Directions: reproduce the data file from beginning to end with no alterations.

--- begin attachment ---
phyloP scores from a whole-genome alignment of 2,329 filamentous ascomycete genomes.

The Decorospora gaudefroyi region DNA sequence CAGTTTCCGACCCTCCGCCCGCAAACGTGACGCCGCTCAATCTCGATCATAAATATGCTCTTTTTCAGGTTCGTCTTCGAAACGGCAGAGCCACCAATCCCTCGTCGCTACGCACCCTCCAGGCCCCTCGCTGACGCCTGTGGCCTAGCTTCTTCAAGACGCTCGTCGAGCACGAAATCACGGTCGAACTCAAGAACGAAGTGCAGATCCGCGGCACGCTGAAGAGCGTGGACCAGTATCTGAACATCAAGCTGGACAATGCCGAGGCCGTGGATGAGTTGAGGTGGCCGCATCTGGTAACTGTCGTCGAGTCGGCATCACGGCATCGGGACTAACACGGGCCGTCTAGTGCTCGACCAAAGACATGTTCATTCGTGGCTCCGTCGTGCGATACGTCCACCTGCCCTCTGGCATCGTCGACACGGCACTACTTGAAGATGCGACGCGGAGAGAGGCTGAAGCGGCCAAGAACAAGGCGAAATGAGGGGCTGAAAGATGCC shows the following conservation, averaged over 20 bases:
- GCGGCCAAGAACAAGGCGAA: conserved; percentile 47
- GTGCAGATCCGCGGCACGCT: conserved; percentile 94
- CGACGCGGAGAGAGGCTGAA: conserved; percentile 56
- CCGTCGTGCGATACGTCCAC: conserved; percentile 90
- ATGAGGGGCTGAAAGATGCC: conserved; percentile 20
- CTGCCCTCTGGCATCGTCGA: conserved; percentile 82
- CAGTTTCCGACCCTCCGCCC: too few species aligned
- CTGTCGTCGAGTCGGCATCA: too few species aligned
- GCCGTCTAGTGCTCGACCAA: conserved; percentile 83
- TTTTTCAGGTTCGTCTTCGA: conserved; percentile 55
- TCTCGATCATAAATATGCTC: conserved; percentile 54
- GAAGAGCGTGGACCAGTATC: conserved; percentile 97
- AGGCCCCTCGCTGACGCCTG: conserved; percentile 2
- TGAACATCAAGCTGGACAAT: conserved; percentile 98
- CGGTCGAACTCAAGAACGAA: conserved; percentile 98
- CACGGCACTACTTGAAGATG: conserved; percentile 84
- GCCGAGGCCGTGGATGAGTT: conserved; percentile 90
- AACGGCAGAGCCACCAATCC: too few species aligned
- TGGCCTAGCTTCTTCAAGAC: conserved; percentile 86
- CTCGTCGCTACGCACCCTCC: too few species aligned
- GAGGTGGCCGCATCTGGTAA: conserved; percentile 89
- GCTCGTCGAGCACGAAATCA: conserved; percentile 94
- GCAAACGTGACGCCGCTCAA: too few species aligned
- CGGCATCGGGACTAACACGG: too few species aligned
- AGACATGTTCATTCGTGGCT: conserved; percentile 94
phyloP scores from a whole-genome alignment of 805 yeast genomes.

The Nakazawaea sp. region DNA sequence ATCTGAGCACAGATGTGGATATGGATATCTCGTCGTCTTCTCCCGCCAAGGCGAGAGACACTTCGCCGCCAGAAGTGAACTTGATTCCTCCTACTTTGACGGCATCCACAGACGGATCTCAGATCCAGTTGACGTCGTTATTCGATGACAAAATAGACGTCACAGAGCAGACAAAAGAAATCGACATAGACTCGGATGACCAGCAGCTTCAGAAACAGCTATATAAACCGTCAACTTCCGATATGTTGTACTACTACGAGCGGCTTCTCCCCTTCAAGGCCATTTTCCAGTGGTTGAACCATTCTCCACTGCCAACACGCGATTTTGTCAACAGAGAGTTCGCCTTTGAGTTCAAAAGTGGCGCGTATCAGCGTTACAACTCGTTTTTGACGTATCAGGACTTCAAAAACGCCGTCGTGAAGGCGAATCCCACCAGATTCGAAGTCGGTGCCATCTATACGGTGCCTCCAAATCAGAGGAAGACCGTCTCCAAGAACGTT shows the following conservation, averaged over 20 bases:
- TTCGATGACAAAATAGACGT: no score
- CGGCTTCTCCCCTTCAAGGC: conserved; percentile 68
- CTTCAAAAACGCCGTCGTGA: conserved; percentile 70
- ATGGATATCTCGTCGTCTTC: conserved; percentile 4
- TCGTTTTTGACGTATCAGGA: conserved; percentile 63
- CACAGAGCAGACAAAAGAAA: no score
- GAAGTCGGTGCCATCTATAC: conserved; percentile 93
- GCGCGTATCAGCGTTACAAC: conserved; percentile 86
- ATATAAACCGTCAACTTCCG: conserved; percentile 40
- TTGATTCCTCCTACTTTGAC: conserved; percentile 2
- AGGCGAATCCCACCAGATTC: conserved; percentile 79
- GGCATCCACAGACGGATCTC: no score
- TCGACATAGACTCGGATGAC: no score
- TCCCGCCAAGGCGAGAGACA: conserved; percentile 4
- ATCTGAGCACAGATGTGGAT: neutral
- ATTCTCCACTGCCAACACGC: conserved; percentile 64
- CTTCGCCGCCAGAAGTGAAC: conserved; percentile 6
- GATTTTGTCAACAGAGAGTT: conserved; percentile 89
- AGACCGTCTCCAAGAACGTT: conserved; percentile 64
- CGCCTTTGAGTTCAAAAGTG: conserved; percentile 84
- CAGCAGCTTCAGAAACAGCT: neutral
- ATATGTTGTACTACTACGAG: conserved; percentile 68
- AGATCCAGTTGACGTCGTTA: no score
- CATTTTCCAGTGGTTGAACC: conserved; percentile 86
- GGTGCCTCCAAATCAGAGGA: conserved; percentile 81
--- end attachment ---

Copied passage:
phyloP scores from a whole-genome alignment of 2,329 filamentous ascomycete genomes.

The Decorospora gaudefroyi region DNA sequence CAGTTTCCGACCCTCCGCCCGCAAACGTGACGCCGCTCAATCTCGATCATAAATATGCTCTTTTTCAGGTTCGTCTTCGAAACGGCAGAGCCACCAATCCCTCGTCGCTACGCACCCTCCAGGCCCCTCGCTGACGCCTGTGGCCTAGCTTCTTCAAGACGCTCGTCGAGCACGAAATCACGGTCGAACTCAAGAACGAAGTGCAGATCCGCGGCACGCTGAAGAGCGTGGACCAGTATCTGAACATCAAGCTGGACAATGCCGAGGCCGTGGATGAGTTGAGGTGGCCGCATCTGGTAACTGTCGTCGAGTCGGCATCACGGCATCGGGACTAACACGGGCCGTCTAGTGCTCGACCAAAGACATGTTCATTCGTGGCTCCGTCGTGCGATACGTCCACCTGCCCTCTGGCATCGTCGACACGGCACTACTTGAAGATGCGACGCGGAGAGAGGCTGAAGCGGCCAAGAACAAGGCGAAATGAGGGGCTGAAAGATGCC shows the following conservation, averaged over 20 bases:
- GCGGCCAAGAACAAGGCGAA: conserved; percentile 47
- GTGCAGATCCGCGGCACGCT: conserved; percentile 94
- CGACGCGGAGAGAGGCTGAA: conserved; percentile 56
- CCGTCGTGCGATACGTCCAC: conserved; percentile 90
- ATGAGGGGCTGAAAGATGCC: conserved; percentile 20
- CTGCCCTCTGGCATCGTCGA: conserved; percentile 82
- CAGTTTCCGACCCTCCGCCC: too few species aligned
- CTGTCGTCGAGTCGGCATCA: too few species aligned
- GCCGTCTAGTGCTCGACCAA: conserved; percentile 83
- TTTTTCAGGTTCGTCTTCGA: conserved; percentile 55
- TCTCGATCATAAATATGCTC: conserved; percentile 54
- GAAGAGCGTGGACCAGTATC: conserved; percentile 97
- AGGCCCCTCGCTGACGCCTG: conserved; percentile 2
- TGAACATCAAGCTGGACAAT: conserved; percentile 98
- CGGTCGAACTCAAGAACGAA: conserved; percentile 98
- CACGGCACTACTTGAAGATG: conserved; percentile 84
- GCCGAGGCCGTGGATGAGTT: conserved; percentile 90
- AACGGCAGAGCCACCAATCC: too few species aligned
- TGGCCTAGCTTCTTCAAGAC: conserved; percentile 86
- CTCGTCGCTACGCACCCTCC: too few species aligned
- GAGGTGGCCGCATCTGGTAA: conserved; percentile 89
- GCTCGTCGAGCACGAAATCA: conserved; percentile 94
- GCAAACGTGACGCCGCTCAA: too few species aligned
- CGGCATCGGGACTAACACGG: too few species aligned
- AGACATGTTCATTCGTGGCT: conserved; percentile 94
phyloP scores from a whole-genome alignment of 805 yeast genomes.

The Nakazawaea sp. region DNA sequence ATCTGAGCACAGATGTGGATATGGATATCTCGTCGTCTTCTCCCGCCAAGGCGAGAGACACTTCGCCGCCAGAAGTGAACTTGATTCCTCCTACTTTGACGGCATCCACAGACGGATCTCAGATCCAGTTGACGTCGTTATTCGATGACAAAATAGACGTCACAGAGCAGACAAAAGAAATCGACATAGACTCGGATGACCAGCAGCTTCAGAAACAGCTATATAAACCGTCAACTTCCGATATGTTGTACTACTACGAGCGGCTTCTCCCCTTCAAGGCCATTTTCCAGTGGTTGAACCATTCTCCACTGCCAACACGCGATTTTGTCAACAGAGAGTTCGCCTTTGAGTTCAAAAGTGGCGCGTATCAGCGTTACAACTCGTTTTTGACGTATCAGGACTTCAAAAACGCCGTCGTGAAGGCGAATCCCACCAGATTCGAAGTCGGTGCCATCTATACGGTGCCTCCAAATCAGAGGAAGACCGTCTCCAAGAACGTT shows the following conservation, averaged over 20 bases:
- TTCGATGACAAAATAGACGT: no score
- CGGCTTCTCCCCTTCAAGGC: conserved; percentile 68
- CTTCAAAAACGCCGTCGTGA: conserved; percentile 70
- ATGGATATCTCGTCGTCTTC: conserved; percentile 4
- TCGTTTTTGACGTATCAGGA: conserved; percentile 63
- CACAGAGCAGACAAAAGAAA: no score
- GAAGTCGGTGCCATCTATAC: conserved; percentile 93
- GCGCGTATCAGCGTTACAAC: conserved; percentile 86
- ATATAAACCGTCAACTTCCG: conserved; percentile 40
- TTGATTCCTCCTACTTTGAC: conserved; percentile 2
- AGGCGAATCCCACCAGATTC: conserved; percentile 79
- GGCATCCACAGACGGATCTC: no score
- TCGACATAGACTCGGATGAC: no score
- TCCCGCCAAGGCGAGAGACA: conserved; percentile 4
- ATCTGAGCACAGATGTGGAT: neutral
- ATTCTCCACTGCCAACACGC: conserved; percentile 64
- CTTCGCCGCCAGAAGTGAAC: conserved; percentile 6
- GATTTTGTCAACAGAGAGTT: conserved; percentile 89
- AGACCGTCTCCAAGAACGTT: conserved; percentile 64
- CGCCTTTGAGTTCAAAAGTG: conserved; percentile 84
- CAGCAGCTTCAGAAACAGCT: neutral
- ATATGTTGTACTACTACGAG: conserved; percentile 68
- AGATCCAGTTGACGTCGTTA: no score
- CATTTTCCAGTGGTTGAACC: conserved; percentile 86
- GGTGCCTCCAAATCAGAGGA: conserved; percentile 81